Pontypool RFC: Lifelong fan pays £100,000 legal bill
One of Wales' most famous rugby clubs was a week away from folding until a lifelong fan paid a £100,000 legal bill, it has emerged.
Pontypool RFC was left with crippling fees after losing a High Court case against the Welsh Rugby Union (WRU) over its decision to demote the club from the Welsh Premiership.
The argument that they were a victim of an "abuse of power" was thrown out.
But fan Peter Jeffreys' donation has now secured the club's future.
The club, which dates from Victorian times, became famous in the 1970s for its stars Charlie Faulkner, Graham Price and Bobby Windsor, and was immortalised in the Max Boyce song Pontypool Front Row.
When the WRU decided to drop the club from Welsh Premiership to the new National Championship Division, Pontypool challenged the move but the High Court disagreed with their claims.
End Quote Peter Jeffreys who paid Pontypool's legal bill
It was pretty much a dire situation all round and the club was one week away from being wound up”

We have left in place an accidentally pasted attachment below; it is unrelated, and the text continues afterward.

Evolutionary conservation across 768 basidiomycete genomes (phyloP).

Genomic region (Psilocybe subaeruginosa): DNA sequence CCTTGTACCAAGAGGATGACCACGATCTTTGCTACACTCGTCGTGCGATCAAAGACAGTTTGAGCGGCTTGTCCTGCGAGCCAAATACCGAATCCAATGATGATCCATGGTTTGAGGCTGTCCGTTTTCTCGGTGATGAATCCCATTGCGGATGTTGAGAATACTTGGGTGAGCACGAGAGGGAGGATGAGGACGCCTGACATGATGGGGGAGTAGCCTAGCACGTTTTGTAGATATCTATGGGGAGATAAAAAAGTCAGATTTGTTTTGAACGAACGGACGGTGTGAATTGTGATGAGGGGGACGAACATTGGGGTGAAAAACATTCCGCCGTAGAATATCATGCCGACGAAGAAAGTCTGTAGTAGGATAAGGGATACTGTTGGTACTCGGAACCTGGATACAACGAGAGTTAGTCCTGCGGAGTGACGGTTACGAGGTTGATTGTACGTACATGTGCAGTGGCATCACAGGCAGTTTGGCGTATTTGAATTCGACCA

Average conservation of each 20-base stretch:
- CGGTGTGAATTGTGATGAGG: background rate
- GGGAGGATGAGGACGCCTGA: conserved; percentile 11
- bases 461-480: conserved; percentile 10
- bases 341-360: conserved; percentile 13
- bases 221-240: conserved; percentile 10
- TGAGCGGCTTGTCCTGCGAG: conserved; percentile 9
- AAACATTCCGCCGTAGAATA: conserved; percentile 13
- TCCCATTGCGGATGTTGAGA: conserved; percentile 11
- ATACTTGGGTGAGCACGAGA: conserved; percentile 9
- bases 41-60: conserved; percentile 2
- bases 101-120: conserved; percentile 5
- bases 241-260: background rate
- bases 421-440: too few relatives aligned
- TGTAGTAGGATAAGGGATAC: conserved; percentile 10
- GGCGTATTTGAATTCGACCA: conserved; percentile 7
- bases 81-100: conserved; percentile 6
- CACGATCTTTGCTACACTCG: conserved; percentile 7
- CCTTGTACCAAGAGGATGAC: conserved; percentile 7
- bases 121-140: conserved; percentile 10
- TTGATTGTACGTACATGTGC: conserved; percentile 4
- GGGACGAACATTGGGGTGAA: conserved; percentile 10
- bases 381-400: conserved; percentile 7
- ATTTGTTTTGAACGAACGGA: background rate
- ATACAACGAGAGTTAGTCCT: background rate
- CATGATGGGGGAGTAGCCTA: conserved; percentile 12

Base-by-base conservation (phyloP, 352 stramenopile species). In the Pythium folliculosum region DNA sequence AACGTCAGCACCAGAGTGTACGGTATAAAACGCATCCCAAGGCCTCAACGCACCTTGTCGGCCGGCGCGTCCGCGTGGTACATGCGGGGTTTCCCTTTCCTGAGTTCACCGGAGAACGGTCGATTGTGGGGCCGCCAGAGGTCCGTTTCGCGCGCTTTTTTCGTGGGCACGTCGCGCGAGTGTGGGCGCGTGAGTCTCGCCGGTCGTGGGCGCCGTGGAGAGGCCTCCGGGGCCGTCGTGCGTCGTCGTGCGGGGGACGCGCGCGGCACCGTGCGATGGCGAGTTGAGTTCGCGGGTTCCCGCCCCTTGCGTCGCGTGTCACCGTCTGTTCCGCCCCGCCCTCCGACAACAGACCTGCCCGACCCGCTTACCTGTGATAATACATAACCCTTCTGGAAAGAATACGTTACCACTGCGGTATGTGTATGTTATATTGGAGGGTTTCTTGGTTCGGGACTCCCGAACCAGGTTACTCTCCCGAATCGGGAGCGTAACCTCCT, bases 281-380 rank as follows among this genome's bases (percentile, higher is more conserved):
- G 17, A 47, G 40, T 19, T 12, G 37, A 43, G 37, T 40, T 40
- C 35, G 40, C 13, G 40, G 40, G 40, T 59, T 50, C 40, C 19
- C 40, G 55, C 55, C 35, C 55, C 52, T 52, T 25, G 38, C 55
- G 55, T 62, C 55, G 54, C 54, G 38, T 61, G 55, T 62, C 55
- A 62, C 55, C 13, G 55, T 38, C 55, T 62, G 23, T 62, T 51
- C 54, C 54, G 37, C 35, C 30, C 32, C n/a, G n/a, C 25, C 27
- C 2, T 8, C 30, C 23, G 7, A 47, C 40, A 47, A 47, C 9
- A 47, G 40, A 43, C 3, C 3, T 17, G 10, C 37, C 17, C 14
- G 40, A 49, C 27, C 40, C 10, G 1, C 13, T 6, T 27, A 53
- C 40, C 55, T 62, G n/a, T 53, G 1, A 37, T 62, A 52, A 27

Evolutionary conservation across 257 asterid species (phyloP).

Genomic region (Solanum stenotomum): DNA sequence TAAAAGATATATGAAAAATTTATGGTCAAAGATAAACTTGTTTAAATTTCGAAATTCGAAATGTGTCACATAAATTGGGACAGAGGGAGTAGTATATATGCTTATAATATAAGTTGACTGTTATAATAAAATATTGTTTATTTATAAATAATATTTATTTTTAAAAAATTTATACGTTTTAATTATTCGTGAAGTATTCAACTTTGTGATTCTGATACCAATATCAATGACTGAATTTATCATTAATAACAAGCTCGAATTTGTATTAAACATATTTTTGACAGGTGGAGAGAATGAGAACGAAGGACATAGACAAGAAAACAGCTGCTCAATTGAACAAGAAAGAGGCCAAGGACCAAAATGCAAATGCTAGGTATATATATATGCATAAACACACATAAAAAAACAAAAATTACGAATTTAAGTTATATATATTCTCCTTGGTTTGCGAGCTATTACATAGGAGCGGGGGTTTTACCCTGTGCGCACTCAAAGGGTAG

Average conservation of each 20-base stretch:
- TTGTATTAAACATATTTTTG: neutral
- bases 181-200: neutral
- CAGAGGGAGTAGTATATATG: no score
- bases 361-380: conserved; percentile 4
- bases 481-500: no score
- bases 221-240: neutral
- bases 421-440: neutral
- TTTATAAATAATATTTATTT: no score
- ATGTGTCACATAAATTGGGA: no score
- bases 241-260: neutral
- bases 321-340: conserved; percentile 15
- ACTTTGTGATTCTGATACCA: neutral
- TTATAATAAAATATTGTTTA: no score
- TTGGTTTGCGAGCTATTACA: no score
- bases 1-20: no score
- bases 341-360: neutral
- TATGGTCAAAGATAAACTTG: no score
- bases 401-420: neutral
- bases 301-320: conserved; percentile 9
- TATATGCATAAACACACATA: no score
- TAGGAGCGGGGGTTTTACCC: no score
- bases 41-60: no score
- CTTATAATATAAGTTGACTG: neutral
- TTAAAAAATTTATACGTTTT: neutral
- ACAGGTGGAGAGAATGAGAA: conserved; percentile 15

Following the court case, the WRU said at the time it was putting the matter "firmly behind us" and moving forward.
The club was left with a hefty legal bill though and it has now emerged it was just days away from being wound up.
But thanks to lifelong fan Peter Jeffreys, managing director of Newport-based medical firm Medinet's, Pontypool was saved.
"Over the years I followed them (Pontypool) through thick and thin and that's where I decided to put my cash," Mr Jeffreys said.
"There was still a massive six-figure legal fee to be met and there was no means whatsoever to settle that.
"In addition to that, there was no money to run the club until the end of the season, so apart from the small gate receipts that the club makes, all the other funds had been spent on the legal case with the WRU.
"So it was pretty much a dire situation all round and the club was one week away from being wound up."
Pontypool's president Graham Price is optimistic about the future.
"Possibly in two years' time we'll be there at the top of the table challenging for promotion, and who knows with Welsh rugby?" he said.
"The regional rugby is going through a bit of a poor patch at the moment. You never know they might decide to scrap the lot and then it'll be big time for the clubs again."